Burqini bans put France's secularism in the spotlight
Posted August 22
In response to recent terror attacks, some French leaders are taking a hard look at beach-appropriate fashion.
Cannes Mayor David Lisnard announced on July 28 that the burqini, a modest swimwear option associated with Muslim women, would no longer be allowed on the city's beaches. He called the garment, which covers a woman's head, arms and most of her legs, a "symbol of Islamic extremism" and said people who disobey the ban will be fined 38 euros ($42) and asked to leave the beach, The Atlantic reported.
"Access to beaches and for swimming is banned to any person wearing improper clothes that are not respectful of good morals and secularism," the bylaw reads, according to Relevant magazine. "Beachwear that displays religious affiliation, when France and places of worship are currently the target of terrorist attacks, is liable to create risks of disrupting public order."
A judge upheld the burqini ban Aug. 13, and it will govern beachgoers until Aug. 31. Similar measures have been announced in Villeneuve-Loubet and Sisco, Yahoo News reported.
Lisnard and other supporters say the measure will increase public safety, but critics argue the burqini ban will further damage the relationship between government leaders and France's Muslim community.
"As with so much in the overlapping debates about immigration, integration, Islam and terror in France, this measure smacks of political posturing. It's not as if the Croisette in Cannes is crawling with women in these designer body suits (which is what many burqinis are), and it's unlikely the rule will be enforced against the Saudi and other Gulf princesses coming in from their yachts," wrote Christopher Dickey for The Daily Beast (note: there is one obscenity in the article). "At its most obvious level, this is about a right-wing politician taking a stand not just against burqinis, but, symbolically, against Muslims, and presenting it as a matter of law and order."
State secularism is one of the guiding principles of French law, but, in recent years, "laïcité" has been wielded like a weapon against the Muslim community, as The New York Times reported last year. The full-face Islamic veil is banned and schools can't serve halal menus, but Catholic students get to stay home on most religious holidays because they correspond with state celebrations.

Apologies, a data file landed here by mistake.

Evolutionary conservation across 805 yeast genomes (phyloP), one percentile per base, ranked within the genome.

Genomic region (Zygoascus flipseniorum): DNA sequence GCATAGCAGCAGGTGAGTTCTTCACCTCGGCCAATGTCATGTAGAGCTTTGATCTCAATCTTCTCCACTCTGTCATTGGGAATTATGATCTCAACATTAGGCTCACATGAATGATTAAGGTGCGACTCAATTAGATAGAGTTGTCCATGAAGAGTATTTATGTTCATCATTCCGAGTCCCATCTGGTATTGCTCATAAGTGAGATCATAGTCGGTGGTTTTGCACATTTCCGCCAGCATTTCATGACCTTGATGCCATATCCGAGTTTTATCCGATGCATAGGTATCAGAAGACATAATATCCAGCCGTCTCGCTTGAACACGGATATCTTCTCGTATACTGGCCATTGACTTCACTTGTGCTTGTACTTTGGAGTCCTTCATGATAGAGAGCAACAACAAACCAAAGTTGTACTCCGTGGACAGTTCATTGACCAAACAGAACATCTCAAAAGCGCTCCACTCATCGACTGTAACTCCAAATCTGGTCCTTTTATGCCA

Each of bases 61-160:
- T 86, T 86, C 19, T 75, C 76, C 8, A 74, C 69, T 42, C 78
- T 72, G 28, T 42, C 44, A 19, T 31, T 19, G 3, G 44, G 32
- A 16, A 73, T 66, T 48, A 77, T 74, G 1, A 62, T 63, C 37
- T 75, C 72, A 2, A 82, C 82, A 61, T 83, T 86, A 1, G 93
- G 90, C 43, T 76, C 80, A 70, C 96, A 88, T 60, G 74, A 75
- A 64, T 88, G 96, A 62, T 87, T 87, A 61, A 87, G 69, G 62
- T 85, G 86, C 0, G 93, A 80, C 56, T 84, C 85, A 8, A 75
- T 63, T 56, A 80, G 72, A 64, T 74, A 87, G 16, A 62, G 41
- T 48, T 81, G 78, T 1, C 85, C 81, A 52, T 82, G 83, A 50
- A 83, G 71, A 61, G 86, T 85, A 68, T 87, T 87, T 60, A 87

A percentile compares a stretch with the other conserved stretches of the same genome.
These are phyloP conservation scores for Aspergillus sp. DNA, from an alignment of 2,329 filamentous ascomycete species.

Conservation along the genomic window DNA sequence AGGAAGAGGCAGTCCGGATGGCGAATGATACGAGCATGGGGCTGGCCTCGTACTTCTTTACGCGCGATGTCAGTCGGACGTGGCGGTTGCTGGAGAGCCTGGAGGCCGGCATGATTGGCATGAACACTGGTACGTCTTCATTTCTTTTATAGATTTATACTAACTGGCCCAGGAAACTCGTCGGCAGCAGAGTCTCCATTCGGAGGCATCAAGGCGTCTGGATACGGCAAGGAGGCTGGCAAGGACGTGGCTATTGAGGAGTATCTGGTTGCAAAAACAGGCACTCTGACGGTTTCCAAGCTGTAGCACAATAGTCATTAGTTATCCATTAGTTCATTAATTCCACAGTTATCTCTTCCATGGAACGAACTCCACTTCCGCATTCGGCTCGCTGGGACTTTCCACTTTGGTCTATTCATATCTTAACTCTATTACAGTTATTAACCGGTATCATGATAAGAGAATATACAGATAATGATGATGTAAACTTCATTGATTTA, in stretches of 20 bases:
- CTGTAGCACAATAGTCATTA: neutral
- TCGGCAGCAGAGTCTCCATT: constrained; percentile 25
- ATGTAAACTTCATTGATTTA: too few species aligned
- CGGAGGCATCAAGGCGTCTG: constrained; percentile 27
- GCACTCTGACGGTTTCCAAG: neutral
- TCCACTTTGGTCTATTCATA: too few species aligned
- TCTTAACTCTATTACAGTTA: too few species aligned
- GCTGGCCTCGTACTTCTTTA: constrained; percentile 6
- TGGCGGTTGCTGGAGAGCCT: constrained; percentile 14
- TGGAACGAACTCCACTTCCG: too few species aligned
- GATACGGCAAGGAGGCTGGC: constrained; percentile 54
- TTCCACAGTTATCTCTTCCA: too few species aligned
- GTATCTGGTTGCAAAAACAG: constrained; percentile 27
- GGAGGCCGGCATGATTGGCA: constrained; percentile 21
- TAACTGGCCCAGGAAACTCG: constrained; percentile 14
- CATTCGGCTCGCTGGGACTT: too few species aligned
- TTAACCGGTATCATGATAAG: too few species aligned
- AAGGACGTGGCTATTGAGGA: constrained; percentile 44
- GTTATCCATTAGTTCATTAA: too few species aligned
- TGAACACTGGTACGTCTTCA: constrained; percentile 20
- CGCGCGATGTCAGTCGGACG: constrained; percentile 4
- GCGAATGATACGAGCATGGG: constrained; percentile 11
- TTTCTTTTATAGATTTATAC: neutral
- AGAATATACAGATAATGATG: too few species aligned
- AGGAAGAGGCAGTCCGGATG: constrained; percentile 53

"In theory, laïcité promotes egalitarianism, keeping religious belief private. But critics say that in practice it has become a pretext for exclusion and discrimination," The Times reported.
Terror attacks have heightened French fears about the rise of Islam within their country. Around 5 million Muslims live in France, comprising 8 percent of the population, the article noted.
And so many French leaders and citizens take comfort in policies like the burqini ban, arguing that it's important to take quick and decisive action against groups that pose a threat to French communities, Dickey of The Daily Beast wrote.
"One would think the issue would be the behavior of men who might gather in mobs, start scuffles and otherwise disturb the peace," he noted. "But for the mayor of Cannes the problem lies with those provocative women (in burqinis) — a sentiment that weirdly mirrors the reasoning in some Muslim-majority countries that require women to wear burqinis if they go to the beach at all, lest they incite disorder by lust-crazed men."
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